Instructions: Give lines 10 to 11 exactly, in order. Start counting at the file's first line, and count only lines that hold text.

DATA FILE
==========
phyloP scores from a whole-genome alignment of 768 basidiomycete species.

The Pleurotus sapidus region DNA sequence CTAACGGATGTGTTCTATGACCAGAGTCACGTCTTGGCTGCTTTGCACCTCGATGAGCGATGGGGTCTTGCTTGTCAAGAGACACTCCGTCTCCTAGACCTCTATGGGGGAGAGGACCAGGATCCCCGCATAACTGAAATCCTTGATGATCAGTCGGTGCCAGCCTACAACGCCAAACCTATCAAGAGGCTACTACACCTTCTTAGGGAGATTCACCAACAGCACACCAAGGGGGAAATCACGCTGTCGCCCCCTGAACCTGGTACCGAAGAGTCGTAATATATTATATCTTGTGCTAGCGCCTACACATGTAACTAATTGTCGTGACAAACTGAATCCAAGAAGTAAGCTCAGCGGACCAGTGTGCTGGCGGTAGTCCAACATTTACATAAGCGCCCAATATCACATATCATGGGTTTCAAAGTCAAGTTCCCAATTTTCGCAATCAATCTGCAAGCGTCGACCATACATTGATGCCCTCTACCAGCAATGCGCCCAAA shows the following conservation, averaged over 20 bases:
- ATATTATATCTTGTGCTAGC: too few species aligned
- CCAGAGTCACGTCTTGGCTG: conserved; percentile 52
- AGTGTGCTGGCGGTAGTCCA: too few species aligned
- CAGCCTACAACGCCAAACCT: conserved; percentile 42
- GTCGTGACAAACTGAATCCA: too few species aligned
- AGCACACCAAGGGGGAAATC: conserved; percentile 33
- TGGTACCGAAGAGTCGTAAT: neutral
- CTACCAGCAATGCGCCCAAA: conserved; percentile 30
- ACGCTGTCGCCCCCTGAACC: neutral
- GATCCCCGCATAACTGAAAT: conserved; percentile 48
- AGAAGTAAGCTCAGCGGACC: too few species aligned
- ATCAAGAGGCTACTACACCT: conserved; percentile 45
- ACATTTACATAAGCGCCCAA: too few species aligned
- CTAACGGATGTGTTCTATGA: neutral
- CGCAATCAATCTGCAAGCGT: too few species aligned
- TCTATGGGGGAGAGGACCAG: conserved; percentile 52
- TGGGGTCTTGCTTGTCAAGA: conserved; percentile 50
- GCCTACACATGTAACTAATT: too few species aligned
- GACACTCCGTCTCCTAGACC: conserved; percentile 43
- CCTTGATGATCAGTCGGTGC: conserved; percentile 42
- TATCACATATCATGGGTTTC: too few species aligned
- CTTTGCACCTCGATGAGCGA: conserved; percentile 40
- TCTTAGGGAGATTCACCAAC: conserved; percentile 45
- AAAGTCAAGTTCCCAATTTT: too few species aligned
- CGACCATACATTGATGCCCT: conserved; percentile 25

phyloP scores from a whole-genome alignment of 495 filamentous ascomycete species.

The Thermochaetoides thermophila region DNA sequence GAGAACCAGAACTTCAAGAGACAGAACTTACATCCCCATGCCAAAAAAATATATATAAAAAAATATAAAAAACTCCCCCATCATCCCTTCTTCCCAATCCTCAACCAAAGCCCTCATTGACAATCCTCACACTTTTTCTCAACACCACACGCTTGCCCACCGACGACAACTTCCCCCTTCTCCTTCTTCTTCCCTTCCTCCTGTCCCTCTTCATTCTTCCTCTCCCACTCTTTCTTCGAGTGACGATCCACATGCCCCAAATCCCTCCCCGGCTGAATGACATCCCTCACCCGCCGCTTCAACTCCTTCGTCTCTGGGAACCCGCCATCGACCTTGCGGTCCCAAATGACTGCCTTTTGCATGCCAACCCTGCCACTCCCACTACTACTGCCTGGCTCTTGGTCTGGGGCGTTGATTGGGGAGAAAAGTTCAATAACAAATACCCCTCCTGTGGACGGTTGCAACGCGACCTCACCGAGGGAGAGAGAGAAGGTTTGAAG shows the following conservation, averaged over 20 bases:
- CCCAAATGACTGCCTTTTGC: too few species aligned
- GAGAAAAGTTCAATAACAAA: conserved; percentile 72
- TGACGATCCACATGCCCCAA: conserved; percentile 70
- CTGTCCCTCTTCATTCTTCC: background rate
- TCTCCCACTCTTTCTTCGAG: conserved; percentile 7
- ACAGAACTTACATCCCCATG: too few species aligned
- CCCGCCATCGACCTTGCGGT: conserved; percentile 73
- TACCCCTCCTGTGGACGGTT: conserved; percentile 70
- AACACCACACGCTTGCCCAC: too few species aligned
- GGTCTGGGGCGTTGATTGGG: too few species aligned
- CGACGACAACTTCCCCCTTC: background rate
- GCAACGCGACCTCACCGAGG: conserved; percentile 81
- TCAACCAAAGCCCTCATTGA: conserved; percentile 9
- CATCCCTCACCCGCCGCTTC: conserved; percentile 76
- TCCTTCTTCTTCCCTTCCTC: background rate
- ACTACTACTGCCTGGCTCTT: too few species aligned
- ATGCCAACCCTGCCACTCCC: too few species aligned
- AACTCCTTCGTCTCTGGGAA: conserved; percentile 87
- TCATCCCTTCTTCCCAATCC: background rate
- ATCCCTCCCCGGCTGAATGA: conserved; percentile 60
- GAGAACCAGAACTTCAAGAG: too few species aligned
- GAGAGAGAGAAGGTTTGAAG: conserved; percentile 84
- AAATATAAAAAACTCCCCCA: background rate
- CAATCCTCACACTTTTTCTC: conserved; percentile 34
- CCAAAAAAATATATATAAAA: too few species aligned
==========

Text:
- CTACCAGCAATGCGCCCAAA: conserved; percentile 30
- ACGCTGTCGCCCCCTGAACC: neutral